Hidden secrets at Manor Cottage in Little Bardfield

PUBLISHED: 22:09 19 October 2015 | UPDATED: 14:31 21 October 2015

Manor Cottage, Little Bardfield

Manor Cottage, Little Bardfield

Archant

Manor Cottage at Little Bardfield has seen many political movements as well as changes to the fabric of its own building down the years. Pat Bramley shares the full story of this charming home

If walls could speak, the revelations that would pour forth of political rivalries stirred up by the former Labour Party chairman who once owned Manor Cottage at Little Bardfield would rival the dramas played out in the latest leadership election.

When Harold Laski tried to lay down guidelines for Labour after the landslide victory in 1945, Prime Minister Clement Atlee retorted, ‘You have no right whatever to speak on behalf of the Government. Foreign affairs are in the capable hands of Ernest Bevin. His task is quite sufficiently difficult without the irresponsible statements of the kind you are making…I can assure you there is widespread resentment in the Party at your activities and a period of silence on your part would be welcome.’

Laski, political theorist, economist, author, lecturer and uncle of broadcaster and novelist Marghanita Laski, bought Manor Cottage in 1935.

On Christmas Day in 1937 he scratched his initials and those of his wife, Frida, into a pane of glass in one of the bedroom windows — HJL et FL 25 12 37. The inscription is still there.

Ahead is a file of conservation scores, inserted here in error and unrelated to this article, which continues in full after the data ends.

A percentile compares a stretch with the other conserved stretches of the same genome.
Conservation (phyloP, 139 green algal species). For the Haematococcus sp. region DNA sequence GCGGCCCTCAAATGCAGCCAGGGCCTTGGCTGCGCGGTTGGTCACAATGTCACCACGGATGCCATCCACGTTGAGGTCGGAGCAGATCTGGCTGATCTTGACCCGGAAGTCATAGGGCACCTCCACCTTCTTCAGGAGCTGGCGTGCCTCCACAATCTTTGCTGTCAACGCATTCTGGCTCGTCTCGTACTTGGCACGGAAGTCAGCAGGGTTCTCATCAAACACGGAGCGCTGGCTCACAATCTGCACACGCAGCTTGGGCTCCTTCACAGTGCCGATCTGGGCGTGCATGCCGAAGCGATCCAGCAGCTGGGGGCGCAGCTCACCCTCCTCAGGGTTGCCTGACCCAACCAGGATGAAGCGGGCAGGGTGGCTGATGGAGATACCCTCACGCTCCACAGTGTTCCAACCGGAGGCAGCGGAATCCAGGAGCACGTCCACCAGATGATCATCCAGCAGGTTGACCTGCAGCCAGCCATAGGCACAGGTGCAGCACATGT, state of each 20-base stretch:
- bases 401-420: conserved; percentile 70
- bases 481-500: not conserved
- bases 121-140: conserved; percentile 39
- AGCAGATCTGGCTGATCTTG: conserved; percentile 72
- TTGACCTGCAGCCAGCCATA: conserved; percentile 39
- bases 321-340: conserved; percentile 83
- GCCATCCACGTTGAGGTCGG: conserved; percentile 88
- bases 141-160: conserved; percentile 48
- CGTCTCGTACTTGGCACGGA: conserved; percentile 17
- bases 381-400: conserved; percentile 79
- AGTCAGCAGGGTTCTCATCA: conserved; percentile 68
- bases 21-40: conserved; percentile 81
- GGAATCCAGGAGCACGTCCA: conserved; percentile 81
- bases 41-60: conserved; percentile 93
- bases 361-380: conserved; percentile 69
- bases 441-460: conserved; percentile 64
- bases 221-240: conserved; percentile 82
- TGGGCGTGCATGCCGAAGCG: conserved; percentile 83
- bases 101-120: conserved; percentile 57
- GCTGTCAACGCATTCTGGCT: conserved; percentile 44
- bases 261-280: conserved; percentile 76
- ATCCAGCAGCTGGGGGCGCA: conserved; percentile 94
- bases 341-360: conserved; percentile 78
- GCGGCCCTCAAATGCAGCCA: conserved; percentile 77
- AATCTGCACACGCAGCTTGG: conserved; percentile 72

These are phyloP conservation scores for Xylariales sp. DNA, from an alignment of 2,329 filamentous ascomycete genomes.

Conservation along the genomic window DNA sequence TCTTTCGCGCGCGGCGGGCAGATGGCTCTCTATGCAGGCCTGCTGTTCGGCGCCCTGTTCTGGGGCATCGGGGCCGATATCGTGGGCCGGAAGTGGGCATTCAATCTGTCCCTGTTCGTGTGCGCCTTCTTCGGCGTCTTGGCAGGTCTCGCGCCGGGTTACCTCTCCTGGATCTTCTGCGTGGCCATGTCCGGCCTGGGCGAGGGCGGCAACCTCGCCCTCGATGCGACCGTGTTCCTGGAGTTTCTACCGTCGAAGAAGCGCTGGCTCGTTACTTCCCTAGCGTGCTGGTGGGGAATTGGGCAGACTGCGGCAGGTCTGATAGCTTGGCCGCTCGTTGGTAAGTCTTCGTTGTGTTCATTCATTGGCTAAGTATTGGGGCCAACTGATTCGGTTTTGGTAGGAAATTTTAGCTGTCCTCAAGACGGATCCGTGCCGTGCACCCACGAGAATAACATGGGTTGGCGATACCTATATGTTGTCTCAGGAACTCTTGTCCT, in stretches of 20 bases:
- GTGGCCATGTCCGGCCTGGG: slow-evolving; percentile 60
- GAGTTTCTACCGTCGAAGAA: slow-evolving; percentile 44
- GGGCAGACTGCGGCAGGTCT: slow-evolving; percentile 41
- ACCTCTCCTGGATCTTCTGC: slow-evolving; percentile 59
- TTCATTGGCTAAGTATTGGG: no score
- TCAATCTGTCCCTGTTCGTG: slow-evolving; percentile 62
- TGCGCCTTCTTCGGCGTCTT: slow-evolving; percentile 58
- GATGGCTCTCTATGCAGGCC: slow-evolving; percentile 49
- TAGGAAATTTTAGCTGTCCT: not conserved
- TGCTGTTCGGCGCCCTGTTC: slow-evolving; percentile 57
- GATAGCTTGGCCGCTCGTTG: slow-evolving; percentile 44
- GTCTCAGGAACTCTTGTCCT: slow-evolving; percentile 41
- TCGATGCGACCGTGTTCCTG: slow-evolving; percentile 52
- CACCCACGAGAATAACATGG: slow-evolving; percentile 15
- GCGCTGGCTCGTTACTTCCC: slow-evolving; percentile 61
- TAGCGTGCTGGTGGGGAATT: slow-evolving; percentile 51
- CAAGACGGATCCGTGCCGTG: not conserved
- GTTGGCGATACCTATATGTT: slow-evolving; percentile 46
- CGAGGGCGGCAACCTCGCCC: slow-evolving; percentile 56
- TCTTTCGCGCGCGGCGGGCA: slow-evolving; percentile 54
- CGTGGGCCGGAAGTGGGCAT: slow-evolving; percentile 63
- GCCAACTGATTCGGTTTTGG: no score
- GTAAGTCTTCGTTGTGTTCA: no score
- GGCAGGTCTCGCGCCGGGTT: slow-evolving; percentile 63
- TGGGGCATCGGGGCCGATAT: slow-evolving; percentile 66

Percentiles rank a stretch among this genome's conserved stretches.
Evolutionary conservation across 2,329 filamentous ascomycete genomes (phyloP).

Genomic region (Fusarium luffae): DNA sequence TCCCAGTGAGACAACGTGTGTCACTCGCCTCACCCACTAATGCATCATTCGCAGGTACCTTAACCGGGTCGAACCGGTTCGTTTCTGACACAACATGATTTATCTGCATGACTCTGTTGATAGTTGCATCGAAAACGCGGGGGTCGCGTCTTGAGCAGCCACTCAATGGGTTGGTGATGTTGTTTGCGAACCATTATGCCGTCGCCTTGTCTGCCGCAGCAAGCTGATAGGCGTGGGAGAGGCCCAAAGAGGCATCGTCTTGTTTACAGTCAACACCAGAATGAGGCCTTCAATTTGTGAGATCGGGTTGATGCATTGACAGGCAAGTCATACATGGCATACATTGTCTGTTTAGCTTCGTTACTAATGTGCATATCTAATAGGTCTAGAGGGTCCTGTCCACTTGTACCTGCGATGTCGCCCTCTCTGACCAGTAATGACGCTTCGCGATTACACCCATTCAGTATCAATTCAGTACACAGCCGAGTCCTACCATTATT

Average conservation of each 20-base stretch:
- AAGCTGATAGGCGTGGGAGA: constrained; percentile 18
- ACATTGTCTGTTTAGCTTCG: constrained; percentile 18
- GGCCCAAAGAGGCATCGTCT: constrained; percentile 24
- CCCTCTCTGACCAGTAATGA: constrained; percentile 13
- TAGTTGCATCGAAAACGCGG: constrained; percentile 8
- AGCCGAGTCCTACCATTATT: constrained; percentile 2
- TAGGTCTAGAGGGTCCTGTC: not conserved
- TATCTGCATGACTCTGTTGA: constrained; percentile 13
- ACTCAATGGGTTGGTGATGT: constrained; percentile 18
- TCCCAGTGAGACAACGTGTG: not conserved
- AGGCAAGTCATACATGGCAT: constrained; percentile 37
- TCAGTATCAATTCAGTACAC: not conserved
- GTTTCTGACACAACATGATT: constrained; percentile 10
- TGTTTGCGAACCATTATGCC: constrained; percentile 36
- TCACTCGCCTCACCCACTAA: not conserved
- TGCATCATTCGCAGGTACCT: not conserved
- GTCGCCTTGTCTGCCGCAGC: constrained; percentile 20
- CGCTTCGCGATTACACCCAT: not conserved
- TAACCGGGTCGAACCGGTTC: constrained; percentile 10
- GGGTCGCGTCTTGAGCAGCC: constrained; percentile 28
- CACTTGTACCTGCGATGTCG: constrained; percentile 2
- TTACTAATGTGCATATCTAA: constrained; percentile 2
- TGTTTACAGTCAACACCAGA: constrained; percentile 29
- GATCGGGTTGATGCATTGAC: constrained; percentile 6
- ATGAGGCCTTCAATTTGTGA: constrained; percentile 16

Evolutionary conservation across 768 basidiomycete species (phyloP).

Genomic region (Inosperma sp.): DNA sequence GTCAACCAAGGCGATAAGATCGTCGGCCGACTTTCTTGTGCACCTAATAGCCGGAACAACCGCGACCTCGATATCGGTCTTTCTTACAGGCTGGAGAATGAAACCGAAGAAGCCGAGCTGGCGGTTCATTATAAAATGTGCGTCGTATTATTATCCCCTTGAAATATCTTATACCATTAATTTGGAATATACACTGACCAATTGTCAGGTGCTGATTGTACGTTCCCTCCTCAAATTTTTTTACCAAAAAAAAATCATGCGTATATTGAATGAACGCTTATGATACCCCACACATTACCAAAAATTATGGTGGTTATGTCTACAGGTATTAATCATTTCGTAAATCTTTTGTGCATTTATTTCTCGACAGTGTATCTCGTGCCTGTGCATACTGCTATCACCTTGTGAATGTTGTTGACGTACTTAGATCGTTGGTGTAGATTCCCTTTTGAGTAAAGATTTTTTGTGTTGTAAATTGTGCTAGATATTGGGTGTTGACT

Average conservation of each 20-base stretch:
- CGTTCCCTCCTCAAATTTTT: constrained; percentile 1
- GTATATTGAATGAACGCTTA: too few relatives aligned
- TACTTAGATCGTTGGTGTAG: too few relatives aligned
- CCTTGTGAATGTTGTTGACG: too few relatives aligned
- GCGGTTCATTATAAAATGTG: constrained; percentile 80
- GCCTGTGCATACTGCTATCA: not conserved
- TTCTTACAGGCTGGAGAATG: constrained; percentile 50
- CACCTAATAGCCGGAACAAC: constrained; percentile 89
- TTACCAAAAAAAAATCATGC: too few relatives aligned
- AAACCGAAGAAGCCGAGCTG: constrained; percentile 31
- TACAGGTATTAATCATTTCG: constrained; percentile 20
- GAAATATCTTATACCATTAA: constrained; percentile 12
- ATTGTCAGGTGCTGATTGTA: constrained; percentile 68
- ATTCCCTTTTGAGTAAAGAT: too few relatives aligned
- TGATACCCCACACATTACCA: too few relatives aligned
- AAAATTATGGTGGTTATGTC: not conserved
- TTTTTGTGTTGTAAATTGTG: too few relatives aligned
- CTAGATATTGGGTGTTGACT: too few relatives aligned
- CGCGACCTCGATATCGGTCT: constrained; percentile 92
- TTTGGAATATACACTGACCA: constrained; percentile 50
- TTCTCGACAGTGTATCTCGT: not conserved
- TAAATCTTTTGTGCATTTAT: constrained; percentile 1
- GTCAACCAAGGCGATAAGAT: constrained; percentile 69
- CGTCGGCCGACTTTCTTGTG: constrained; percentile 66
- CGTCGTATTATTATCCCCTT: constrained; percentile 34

The Laskis entered into village life. When their friend, the Golden Globe and Grammy award-winning American TV and radio journalist Ed Murrow, was appointed head of CBS News in Britain, Harold invited him to his cottage and bought him a pint in the local pub where he was a regular — ‘the most democratic of all institutions in Britain’ he assured his visitor.

Murrow had arrived with a radio crew in tow, which is how an international audience came to tune into a programme of songs sung by a local poet in a village pub in Essex.

According to one of Harold’s colleagues, ‘he never played the great man’ in such situations. The Labour luminary died of complications after catching flu in March 1950 at the age of 56, by which time he had sold his cottage in the country and moved to London.

Present owners, Maggie and Richard Lhoyd-Owen, have lived in the Grade II listed cottage for 36 years. And Harold Laski wasn’t the only remarkable man among their predecessors.

‘One of them was a GP from a local practice in Thaxted,’ Maggie reveals. ‘He built an aeroplane — minus the wings — in one of the garages and flew it across the Atlantic. When we moved here the garage was lined with polythene sheeting. You could still see signs of the paint he’d used to spray the aircraft. It was a single garage, long and thin, too narrow for most modern cars. We took it down and built a double garage.’

Prior to moving to Essex, Maggie and Richard had been living in Hong Kong. ‘I’d come over to England on my own to find a place to buy — Richard wasn’t able to come with me. It was 1979, a time when houses were selling incredibly fast. When you saw one you liked you had to make up your mind quickly or you’d lose it. It was a big decision.’

Before being posted to Hong Kong for Richard’s job with the multinational company Inchcape they’d lived in Berkshire, but villages like Cookham and Bray, where they were before, were the wrong side of London for an easy commute when he was posted back to the firm’s head office in the City.

‘We didn’t know this county at all,’ Maggie says, ‘but while we were in Hong Kong we’d met a couple who raved about north east Essex. The next time we were on leave we were very pleasantly surprised about how nice it was.’

Manor Cottage was originally built in the 17th century as two workmen’s cottages.